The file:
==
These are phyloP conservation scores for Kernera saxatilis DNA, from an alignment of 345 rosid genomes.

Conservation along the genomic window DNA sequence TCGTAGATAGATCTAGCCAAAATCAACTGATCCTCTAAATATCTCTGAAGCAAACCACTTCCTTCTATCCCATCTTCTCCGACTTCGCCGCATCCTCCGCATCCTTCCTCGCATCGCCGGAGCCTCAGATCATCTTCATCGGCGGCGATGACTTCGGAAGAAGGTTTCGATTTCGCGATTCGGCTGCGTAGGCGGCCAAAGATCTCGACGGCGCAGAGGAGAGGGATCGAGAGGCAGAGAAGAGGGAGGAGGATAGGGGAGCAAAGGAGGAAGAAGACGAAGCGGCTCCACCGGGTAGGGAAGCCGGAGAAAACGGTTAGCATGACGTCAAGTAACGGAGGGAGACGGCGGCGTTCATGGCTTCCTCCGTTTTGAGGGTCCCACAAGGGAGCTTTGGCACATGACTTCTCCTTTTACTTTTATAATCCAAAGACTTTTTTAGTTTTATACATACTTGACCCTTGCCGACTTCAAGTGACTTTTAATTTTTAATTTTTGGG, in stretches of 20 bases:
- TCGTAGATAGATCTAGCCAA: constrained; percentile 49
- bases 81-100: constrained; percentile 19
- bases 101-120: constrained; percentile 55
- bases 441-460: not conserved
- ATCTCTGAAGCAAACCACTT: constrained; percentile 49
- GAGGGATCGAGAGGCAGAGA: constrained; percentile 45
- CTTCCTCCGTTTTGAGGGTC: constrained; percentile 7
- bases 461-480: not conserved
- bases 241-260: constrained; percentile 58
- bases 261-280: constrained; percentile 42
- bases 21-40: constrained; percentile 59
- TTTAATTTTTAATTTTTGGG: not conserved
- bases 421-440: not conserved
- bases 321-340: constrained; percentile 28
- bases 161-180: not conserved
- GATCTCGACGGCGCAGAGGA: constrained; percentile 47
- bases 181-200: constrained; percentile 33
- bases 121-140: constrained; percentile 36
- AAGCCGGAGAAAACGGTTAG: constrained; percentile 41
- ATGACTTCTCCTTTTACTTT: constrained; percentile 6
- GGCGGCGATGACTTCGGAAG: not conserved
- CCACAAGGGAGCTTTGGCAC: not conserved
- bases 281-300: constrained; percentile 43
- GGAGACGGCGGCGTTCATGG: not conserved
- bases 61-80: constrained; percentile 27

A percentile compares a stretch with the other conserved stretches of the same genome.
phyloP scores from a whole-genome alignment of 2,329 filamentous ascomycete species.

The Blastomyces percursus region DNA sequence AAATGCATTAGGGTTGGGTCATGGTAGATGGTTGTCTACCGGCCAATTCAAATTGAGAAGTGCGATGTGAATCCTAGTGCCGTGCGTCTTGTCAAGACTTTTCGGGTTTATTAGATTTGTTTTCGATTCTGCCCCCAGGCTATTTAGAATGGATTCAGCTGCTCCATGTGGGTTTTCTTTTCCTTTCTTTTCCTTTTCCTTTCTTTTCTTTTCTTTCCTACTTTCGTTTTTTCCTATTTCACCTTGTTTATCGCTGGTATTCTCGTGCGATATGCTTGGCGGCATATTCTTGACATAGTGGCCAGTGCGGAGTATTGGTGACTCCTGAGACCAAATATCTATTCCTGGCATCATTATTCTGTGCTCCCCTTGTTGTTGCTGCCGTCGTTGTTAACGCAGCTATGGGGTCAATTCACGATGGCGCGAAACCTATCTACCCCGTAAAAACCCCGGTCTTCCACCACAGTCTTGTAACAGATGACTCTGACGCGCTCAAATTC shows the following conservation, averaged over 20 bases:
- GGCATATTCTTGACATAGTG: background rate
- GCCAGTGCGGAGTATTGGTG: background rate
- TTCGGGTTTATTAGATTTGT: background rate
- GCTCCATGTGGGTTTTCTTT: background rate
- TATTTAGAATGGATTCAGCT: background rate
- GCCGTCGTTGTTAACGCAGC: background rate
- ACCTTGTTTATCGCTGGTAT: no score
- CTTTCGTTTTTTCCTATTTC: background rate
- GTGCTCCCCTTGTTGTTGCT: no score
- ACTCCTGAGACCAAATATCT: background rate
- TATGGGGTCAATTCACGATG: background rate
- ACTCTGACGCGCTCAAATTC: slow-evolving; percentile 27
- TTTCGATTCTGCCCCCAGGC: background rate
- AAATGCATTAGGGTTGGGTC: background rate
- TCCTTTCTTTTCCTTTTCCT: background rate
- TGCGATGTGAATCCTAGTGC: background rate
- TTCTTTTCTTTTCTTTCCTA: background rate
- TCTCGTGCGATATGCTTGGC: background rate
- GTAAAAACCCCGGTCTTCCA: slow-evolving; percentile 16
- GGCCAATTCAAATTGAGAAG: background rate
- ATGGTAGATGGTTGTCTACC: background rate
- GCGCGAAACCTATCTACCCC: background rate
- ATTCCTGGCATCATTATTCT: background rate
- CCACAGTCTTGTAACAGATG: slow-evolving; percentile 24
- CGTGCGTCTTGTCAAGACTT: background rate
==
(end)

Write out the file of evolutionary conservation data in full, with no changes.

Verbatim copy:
These are phyloP conservation scores for Kernera saxatilis DNA, from an alignment of 345 rosid genomes.

Conservation along the genomic window DNA sequence TCGTAGATAGATCTAGCCAAAATCAACTGATCCTCTAAATATCTCTGAAGCAAACCACTTCCTTCTATCCCATCTTCTCCGACTTCGCCGCATCCTCCGCATCCTTCCTCGCATCGCCGGAGCCTCAGATCATCTTCATCGGCGGCGATGACTTCGGAAGAAGGTTTCGATTTCGCGATTCGGCTGCGTAGGCGGCCAAAGATCTCGACGGCGCAGAGGAGAGGGATCGAGAGGCAGAGAAGAGGGAGGAGGATAGGGGAGCAAAGGAGGAAGAAGACGAAGCGGCTCCACCGGGTAGGGAAGCCGGAGAAAACGGTTAGCATGACGTCAAGTAACGGAGGGAGACGGCGGCGTTCATGGCTTCCTCCGTTTTGAGGGTCCCACAAGGGAGCTTTGGCACATGACTTCTCCTTTTACTTTTATAATCCAAAGACTTTTTTAGTTTTATACATACTTGACCCTTGCCGACTTCAAGTGACTTTTAATTTTTAATTTTTGGG, in stretches of 20 bases:
- TCGTAGATAGATCTAGCCAA: constrained; percentile 49
- bases 81-100: constrained; percentile 19
- bases 101-120: constrained; percentile 55
- bases 441-460: not conserved
- ATCTCTGAAGCAAACCACTT: constrained; percentile 49
- GAGGGATCGAGAGGCAGAGA: constrained; percentile 45
- CTTCCTCCGTTTTGAGGGTC: constrained; percentile 7
- bases 461-480: not conserved
- bases 241-260: constrained; percentile 58
- bases 261-280: constrained; percentile 42
- bases 21-40: constrained; percentile 59
- TTTAATTTTTAATTTTTGGG: not conserved
- bases 421-440: not conserved
- bases 321-340: constrained; percentile 28
- bases 161-180: not conserved
- GATCTCGACGGCGCAGAGGA: constrained; percentile 47
- bases 181-200: constrained; percentile 33
- bases 121-140: constrained; percentile 36
- AAGCCGGAGAAAACGGTTAG: constrained; percentile 41
- ATGACTTCTCCTTTTACTTT: constrained; percentile 6
- GGCGGCGATGACTTCGGAAG: not conserved
- CCACAAGGGAGCTTTGGCAC: not conserved
- bases 281-300: constrained; percentile 43
- GGAGACGGCGGCGTTCATGG: not conserved
- bases 61-80: constrained; percentile 27

A percentile compares a stretch with the other conserved stretches of the same genome.
phyloP scores from a whole-genome alignment of 2,329 filamentous ascomycete species.

The Blastomyces percursus region DNA sequence AAATGCATTAGGGTTGGGTCATGGTAGATGGTTGTCTACCGGCCAATTCAAATTGAGAAGTGCGATGTGAATCCTAGTGCCGTGCGTCTTGTCAAGACTTTTCGGGTTTATTAGATTTGTTTTCGATTCTGCCCCCAGGCTATTTAGAATGGATTCAGCTGCTCCATGTGGGTTTTCTTTTCCTTTCTTTTCCTTTTCCTTTCTTTTCTTTTCTTTCCTACTTTCGTTTTTTCCTATTTCACCTTGTTTATCGCTGGTATTCTCGTGCGATATGCTTGGCGGCATATTCTTGACATAGTGGCCAGTGCGGAGTATTGGTGACTCCTGAGACCAAATATCTATTCCTGGCATCATTATTCTGTGCTCCCCTTGTTGTTGCTGCCGTCGTTGTTAACGCAGCTATGGGGTCAATTCACGATGGCGCGAAACCTATCTACCCCGTAAAAACCCCGGTCTTCCACCACAGTCTTGTAACAGATGACTCTGACGCGCTCAAATTC shows the following conservation, averaged over 20 bases:
- GGCATATTCTTGACATAGTG: background rate
- GCCAGTGCGGAGTATTGGTG: background rate
- TTCGGGTTTATTAGATTTGT: background rate
- GCTCCATGTGGGTTTTCTTT: background rate
- TATTTAGAATGGATTCAGCT: background rate
- GCCGTCGTTGTTAACGCAGC: background rate
- ACCTTGTTTATCGCTGGTAT: no score
- CTTTCGTTTTTTCCTATTTC: background rate
- GTGCTCCCCTTGTTGTTGCT: no score
- ACTCCTGAGACCAAATATCT: background rate
- TATGGGGTCAATTCACGATG: background rate
- ACTCTGACGCGCTCAAATTC: slow-evolving; percentile 27
- TTTCGATTCTGCCCCCAGGC: background rate
- AAATGCATTAGGGTTGGGTC: background rate
- TCCTTTCTTTTCCTTTTCCT: background rate
- TGCGATGTGAATCCTAGTGC: background rate
- TTCTTTTCTTTTCTTTCCTA: background rate
- TCTCGTGCGATATGCTTGGC: background rate
- GTAAAAACCCCGGTCTTCCA: slow-evolving; percentile 16
- GGCCAATTCAAATTGAGAAG: background rate
- ATGGTAGATGGTTGTCTACC: background rate
- GCGCGAAACCTATCTACCCC: background rate
- ATTCCTGGCATCATTATTCT: background rate
- CCACAGTCTTGTAACAGATG: slow-evolving; percentile 24
- CGTGCGTCTTGTCAAGACTT: background rate